Tripp: [00:05:26] I don't know whether it was a matter of funds or, you know, you could speculate as to what was going on. And so whoever wound up on that machine would have a higher error rate. Well, it sounds ridiculous, but this is kind of the whole thing around code is it's it wasn't a matter of I could certainly put out the volume, but the defects were there because the machine was broken. And, you know, you see a lot of this today. And so when we're looking at quotas and targets and goals and things of that sort. You know, I first think in terms of several things.

 

Tripp: [00:06:10] One is we'll cover each one of these is the what is the system system capable of doing? Talk a little bit about arbitrary versus rational goals, targets and quotas. And then the third thing I would talk about is the financial defense. Financial targets are outcomes and we use these as goals and things of that sort.

 

Tripp: [00:06:35] So let's start with the first one, which is system capability. And we looked at the machine that I was working on and it was capable spitting out quite a few, but it was also vinyl records, but it was also capable of creating high defects.

 

Tripp: [00:06:50] Now, any today I would have gone with that machine and I would have known what the defect rate was had been able to compare. I would have known not to blame the worker, but the main thing was the system. In this case, the machine and myself were not capable of meeting this quota of the number of things because of the high number of defects that I was producing. And so, you know, we see this and this is why I'm doing this particular Deming lenses in this episode is because right now we're in the Christmas season and people are buying gifts and a lot of them are being bought online. You hear these horror stories, not only of porch pirates, but you also hear about people throwing packages. You hear about wrecks that are happening because they're trying to work at breakneck speeds in order to deliver these packages. And so this is kind of the clue of system capability, even hiring more workers. Did they get trained? Who knows? But in essence, the system, the wheels begin to fall off in your in your organization when it's operating beyond its capability.

 

Tripp: [00:08:14] Now, it might work. Okay. In the short term. So in other words, I could work, you know, 100 hour weeks for maybe a couple weeks before I start to wear out as a human.

 

Tripp: [00:08:27] And but but working at some of these speeds, you start to see the people throw the packages onto the porch. You see them operate just to be able to meet whatever quota is that they're trained to to do. And this goes for pickers. This goes for fix repair. This goes for every type of industry, really, that I could think of as when a system is working beyond its capability, that that you start to see defects of some sort. And in this case, it might be, like I said, accidents, throwing packages and things of that sort. And bigger incentives to make these things happen, to meet these unrealistic quotas actually make the system. Worse. So the question becomes, how do we need to work on the system and we'll get back to this when we start talking about financial targets and third segment. Well. That's all I really have to say about that.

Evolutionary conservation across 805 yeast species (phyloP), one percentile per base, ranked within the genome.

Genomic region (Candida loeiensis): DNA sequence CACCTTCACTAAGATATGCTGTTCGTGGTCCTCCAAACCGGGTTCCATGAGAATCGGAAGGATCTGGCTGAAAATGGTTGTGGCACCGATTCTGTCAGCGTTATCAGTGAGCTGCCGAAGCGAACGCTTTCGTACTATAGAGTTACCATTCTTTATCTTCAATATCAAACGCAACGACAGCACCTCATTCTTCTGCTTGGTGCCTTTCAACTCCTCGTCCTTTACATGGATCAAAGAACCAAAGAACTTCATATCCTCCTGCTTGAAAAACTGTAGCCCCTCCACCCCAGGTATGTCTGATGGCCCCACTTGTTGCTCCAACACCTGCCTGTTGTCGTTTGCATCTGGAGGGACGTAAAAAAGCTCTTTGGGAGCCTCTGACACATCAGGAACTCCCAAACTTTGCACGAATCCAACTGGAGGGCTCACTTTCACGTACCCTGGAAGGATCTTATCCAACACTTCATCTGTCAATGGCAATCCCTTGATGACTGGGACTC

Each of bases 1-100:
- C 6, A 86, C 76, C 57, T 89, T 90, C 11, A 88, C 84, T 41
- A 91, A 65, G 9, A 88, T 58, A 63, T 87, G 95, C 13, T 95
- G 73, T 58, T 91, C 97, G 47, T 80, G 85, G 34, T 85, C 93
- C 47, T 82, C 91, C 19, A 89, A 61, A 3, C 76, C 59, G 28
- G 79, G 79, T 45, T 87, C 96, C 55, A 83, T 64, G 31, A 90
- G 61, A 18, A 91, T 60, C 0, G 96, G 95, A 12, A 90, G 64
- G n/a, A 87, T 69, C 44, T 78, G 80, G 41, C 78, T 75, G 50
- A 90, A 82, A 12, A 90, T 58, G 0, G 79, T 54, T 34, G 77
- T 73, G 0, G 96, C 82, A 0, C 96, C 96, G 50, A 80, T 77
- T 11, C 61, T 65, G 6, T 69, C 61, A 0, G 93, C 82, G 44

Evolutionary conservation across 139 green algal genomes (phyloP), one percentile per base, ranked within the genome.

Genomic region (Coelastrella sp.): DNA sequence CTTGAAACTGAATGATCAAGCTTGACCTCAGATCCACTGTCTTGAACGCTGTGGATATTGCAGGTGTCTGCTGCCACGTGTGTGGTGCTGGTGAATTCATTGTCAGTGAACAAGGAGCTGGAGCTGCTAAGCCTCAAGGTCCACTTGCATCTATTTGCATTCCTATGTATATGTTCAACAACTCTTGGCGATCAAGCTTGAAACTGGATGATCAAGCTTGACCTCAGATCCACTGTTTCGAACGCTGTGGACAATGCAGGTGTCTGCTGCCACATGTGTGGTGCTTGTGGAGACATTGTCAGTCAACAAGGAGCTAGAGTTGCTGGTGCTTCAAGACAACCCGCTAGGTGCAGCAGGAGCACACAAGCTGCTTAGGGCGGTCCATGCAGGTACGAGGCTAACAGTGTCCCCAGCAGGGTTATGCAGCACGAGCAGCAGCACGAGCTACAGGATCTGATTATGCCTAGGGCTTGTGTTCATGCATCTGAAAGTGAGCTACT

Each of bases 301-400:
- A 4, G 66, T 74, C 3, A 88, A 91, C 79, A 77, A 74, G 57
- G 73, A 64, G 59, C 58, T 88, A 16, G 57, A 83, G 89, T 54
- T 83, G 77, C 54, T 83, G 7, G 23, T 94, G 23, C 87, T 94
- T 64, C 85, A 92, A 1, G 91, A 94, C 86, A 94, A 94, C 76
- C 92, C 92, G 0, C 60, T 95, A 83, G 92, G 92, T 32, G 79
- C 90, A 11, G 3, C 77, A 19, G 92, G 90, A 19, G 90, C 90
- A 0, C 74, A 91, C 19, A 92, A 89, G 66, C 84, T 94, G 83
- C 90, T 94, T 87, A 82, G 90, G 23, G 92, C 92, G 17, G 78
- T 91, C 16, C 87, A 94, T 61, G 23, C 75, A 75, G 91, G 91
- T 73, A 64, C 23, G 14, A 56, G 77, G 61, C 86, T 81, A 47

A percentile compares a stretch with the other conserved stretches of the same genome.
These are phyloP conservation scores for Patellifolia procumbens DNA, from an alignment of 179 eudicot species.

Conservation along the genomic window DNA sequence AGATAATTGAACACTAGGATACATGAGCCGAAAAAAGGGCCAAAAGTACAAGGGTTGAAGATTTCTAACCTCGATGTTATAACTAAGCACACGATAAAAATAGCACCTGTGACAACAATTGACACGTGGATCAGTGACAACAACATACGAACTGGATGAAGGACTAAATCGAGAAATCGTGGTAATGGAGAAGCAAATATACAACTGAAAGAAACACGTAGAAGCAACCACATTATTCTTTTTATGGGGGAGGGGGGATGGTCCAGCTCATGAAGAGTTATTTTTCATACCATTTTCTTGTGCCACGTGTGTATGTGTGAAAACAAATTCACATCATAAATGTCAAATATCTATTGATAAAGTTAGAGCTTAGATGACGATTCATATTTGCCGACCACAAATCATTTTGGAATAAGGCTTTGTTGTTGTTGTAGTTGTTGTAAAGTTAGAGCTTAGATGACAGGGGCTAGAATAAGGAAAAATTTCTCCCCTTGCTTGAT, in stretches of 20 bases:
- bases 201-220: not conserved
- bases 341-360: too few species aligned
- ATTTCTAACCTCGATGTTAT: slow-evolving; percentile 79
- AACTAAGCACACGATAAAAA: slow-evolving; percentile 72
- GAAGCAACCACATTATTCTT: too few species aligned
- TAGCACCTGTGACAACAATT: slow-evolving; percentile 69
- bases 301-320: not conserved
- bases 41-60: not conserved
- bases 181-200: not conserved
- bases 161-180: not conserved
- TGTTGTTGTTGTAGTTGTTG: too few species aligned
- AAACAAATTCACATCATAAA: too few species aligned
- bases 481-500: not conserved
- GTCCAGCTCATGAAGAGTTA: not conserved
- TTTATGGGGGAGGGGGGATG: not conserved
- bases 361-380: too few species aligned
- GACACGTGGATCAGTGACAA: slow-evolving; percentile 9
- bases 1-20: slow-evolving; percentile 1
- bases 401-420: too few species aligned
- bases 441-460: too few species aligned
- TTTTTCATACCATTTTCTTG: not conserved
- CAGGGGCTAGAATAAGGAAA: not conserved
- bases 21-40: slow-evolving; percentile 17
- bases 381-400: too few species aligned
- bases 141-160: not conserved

Tripp: [00:09:28] Now, the second part I want to cover is the arbitrary, the arbitrary versus rational goals, targets and quotas and rash. By rational, I mean that they are things that are tied to a rational goal would be, hey, if we don't get our defects down to 1 percent, we're gonna go out of business. That's that's a rational thing if it's true. You know, we can't compete if we're at 5 percent and everybody else is at 2 percent or 1 percent.

 

Tripp: [00:10:01] So we have to have certain goals, targets or quotas based upon keeping, you know, staying in business. So what's differentiate between an arbitrary versus a rational goal, target or quota? So arbitrary just means I come up with a number. It's it's what you see a lot of times in strategic planning processes. Oh, next year we're going to grow by 15 percent and off everybody goes. And they tried to meet this arbitrary goal. And oftentimes these things are tied to things like management by objectives. We still see that. I still see it. It's unbelievable. I still see management by objectives in every company. And it's this very Taylor istick. This is Frederick Taylor back in the early nineteen hundreds where, you know, you're given your target and your goal, your objective. And you go out and you meet it and you get typically it's tied to some reward and that that too is tied to Frederick Taylor scientific management. The MBO concept itself came from Peter Drucker and actually when Deming Dr. Deming started railing against it. It was Dr. Drucker that came back and said, basically, that isn't the way I intended for management by objectives the work, but the whole concept regardless. The whole concept is based off of I have objectives. We break down though, the whole pieces. So in other words, if I'm going to go 15 percent increase in sales, what's your responsibility for the Northeast sales region and what is your responsibility for the western region and so forth? And so they're given these arbitrary goals based on it.